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$150+ oil change!? I need an independent shop!

Discussion in 'Warranty questions' started by Deutsch Marques, Nov 15, 2010.

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    Deutsch Marques

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    My M3 is a low mile car. I get an oil change done each fall before putting it away for the winter. Last week my local BMW service center charged me $144.43 to do this. And that was with a 10% discount applied! My total bill was $195.30 (with tax), because I asked that they take a quick look at the right-rear wheel while they had it in the air. I've been hearing an intermittent clicking noise that is wheel speed related. They charged me $42.84 in labor to tell me they didn't see anything wrong. All I really wanted them to do was spin the wheel and see if the clicking occurred, not waste time chasing a problem that wasn't happening at the time.

    I've always tried to support my dealerships. I know that they make their money not on the sales of cars, but on the sales of parts and service. But why the heck to they overcharge for everything by so much? And it's not just BMW service centers. My VW is no different. And it's getting worse... my BMW dealership has changed ownership and the prices seem to be going up, with new added charges to service bills, like a $20 shop charge added to every repair order regardless of what it was for!

    What really boggles me is the dealerships keep sending postcards begging you not to go to independent shops by claiming things like "Think genuine BMW service is expensive? Think again." :confused:

    Sure, I could do my own oil changes. But I'm a computer guy, not much of a mechanic. I want someone who knows cars to be able to catch a problem before it becomes major. That said, anyone know any independent shops in the Springfield MA/Hartford CT area? I think it may be time to move on from bringing my car to the dealership.
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    Did you speak to them about it, suggesting that maybe, since the car was already in the air, it didn't actually take them twenty minutes to check the rear wheel?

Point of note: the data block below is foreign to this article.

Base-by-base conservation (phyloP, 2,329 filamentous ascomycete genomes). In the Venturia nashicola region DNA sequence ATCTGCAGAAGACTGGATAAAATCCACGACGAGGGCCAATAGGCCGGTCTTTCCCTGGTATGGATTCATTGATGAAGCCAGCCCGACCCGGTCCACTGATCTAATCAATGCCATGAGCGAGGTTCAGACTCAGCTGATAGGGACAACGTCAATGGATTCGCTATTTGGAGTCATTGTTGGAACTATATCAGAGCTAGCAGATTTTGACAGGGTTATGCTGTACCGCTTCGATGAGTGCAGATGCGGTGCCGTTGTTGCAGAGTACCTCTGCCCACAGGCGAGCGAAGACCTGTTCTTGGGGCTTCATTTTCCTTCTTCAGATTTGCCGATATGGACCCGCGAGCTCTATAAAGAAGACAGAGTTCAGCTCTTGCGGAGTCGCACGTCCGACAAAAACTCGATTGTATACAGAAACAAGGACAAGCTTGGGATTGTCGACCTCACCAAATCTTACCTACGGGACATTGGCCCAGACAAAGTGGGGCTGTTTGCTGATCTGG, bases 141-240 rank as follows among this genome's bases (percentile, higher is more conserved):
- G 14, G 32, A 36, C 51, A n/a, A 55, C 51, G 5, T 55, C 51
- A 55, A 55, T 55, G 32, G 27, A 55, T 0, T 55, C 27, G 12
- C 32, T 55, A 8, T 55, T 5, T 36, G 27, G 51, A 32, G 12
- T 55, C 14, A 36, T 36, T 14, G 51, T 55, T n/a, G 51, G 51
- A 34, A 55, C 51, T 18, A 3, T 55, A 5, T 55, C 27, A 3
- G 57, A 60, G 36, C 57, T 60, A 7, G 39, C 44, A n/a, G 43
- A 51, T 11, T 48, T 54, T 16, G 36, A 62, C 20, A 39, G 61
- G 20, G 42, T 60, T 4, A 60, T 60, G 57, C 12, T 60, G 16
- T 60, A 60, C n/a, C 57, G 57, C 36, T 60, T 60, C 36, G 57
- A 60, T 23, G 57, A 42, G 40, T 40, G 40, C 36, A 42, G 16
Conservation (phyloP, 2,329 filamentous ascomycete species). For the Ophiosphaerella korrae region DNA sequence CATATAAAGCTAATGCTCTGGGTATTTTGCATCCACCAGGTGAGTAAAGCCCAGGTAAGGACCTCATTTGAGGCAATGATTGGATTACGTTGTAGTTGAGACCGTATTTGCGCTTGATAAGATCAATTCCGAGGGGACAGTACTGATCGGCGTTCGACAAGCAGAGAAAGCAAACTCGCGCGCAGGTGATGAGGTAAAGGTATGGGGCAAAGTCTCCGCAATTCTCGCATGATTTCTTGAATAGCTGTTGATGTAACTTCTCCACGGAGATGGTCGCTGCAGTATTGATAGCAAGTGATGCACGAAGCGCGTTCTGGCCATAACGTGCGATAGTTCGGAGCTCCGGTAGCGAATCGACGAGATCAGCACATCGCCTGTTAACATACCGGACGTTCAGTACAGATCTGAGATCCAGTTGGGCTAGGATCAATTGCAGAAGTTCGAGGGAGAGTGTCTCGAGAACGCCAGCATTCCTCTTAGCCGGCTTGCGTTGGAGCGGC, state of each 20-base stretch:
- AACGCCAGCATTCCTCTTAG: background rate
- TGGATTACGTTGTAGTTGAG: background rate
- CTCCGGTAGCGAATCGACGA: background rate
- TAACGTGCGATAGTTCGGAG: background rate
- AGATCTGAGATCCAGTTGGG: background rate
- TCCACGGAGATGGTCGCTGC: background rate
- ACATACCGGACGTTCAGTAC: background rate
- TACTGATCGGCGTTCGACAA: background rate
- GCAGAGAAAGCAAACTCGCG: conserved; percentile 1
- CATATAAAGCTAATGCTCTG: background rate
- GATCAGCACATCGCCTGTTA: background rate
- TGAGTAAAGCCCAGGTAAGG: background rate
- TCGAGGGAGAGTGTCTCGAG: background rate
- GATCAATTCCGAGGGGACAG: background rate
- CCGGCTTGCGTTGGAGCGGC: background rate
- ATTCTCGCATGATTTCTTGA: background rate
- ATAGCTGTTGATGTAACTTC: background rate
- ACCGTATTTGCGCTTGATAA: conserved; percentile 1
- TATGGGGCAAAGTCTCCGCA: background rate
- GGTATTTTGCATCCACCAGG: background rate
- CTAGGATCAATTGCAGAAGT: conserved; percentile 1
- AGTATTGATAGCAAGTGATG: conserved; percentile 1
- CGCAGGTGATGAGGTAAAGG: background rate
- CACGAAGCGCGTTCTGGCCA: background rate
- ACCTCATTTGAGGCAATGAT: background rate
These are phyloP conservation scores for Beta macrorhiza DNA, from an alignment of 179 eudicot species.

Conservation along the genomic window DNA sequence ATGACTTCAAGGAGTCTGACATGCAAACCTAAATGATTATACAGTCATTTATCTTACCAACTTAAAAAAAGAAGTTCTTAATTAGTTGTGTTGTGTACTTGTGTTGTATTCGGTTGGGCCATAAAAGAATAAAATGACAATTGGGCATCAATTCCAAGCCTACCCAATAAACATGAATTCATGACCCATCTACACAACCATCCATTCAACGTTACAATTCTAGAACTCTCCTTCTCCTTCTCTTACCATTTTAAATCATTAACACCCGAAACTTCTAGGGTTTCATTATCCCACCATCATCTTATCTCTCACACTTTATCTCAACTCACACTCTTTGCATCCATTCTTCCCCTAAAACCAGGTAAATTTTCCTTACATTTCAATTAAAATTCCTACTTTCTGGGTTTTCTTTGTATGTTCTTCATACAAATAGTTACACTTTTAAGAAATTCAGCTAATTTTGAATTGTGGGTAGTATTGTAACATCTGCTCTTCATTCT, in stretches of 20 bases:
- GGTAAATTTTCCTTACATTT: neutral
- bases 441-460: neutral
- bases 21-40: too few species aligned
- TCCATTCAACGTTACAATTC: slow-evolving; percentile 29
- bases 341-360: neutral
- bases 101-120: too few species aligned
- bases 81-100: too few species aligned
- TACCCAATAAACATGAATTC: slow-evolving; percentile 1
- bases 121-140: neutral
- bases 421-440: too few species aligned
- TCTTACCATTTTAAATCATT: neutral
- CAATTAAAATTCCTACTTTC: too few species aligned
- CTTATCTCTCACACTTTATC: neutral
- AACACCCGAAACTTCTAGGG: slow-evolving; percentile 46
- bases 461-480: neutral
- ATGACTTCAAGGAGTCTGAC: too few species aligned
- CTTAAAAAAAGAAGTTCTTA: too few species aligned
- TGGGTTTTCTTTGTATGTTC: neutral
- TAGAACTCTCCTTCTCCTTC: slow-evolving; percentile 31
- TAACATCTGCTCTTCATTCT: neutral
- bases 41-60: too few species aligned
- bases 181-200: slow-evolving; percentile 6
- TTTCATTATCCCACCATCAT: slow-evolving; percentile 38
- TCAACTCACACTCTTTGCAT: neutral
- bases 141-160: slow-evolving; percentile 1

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    I just want to point out that Castrol Edge 10W-60 oil costs $10-$12 per quart, pretty much anywhere you buy it (dealer/internet/etc.) That comes to $70-$84 for the oil alone, add another $10-$15 for the filter and a half-hour of labor ($50-$60) and you're about there. Independent rates are around $20 or so lower per hour so you might only save $10.

    Never-the-less, www.bimrs.org shows a shop in Springfield - JE Robison.
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    You do know they're a BUSINESS right?

    You asked them to do extra labor, and now you're complaining about being charged extra for it? Put yourself in their shoes. What if your employer "asked" you to do extra labor, but said he wasn't going to pay you for it? While you could argue that it shouldn't cost extra to "eyeball" it, in most cases, simply eyeballing a part for wear (or spinning a wheel? come on! You did want him to do extra work for free, didn't you? ;)) reveals zero information, especially if the wear is either in an inaccessible exterior location or inside the part. Eyeballing also completely worthless checking for possible loose parts or sources of vibration or noise. Personally, I think you're very fortunate they only charged you an extra $42.84 for it.

    I hate to break this to you, but there's no law prohibiting a private business from making money, or how much of a profit they're allowed to make. Fortunately, that works the other way too. There's no law forcing you to do business with any one dealership, or even any dealership at all! Your sense of "charity" is somewhat misplaced. Last time I checked, very few dealership service centers were in any danger of giving away the store, or going out of business as a result. It's been years since I have heard of ANY dealership service department charging significantly less than $100 an hour.

    Costwise, it sounds like these people are giving you a huge break over what you could be paying elsewhere. If you're complaining about the prices, it begs the question why you're there in the first place.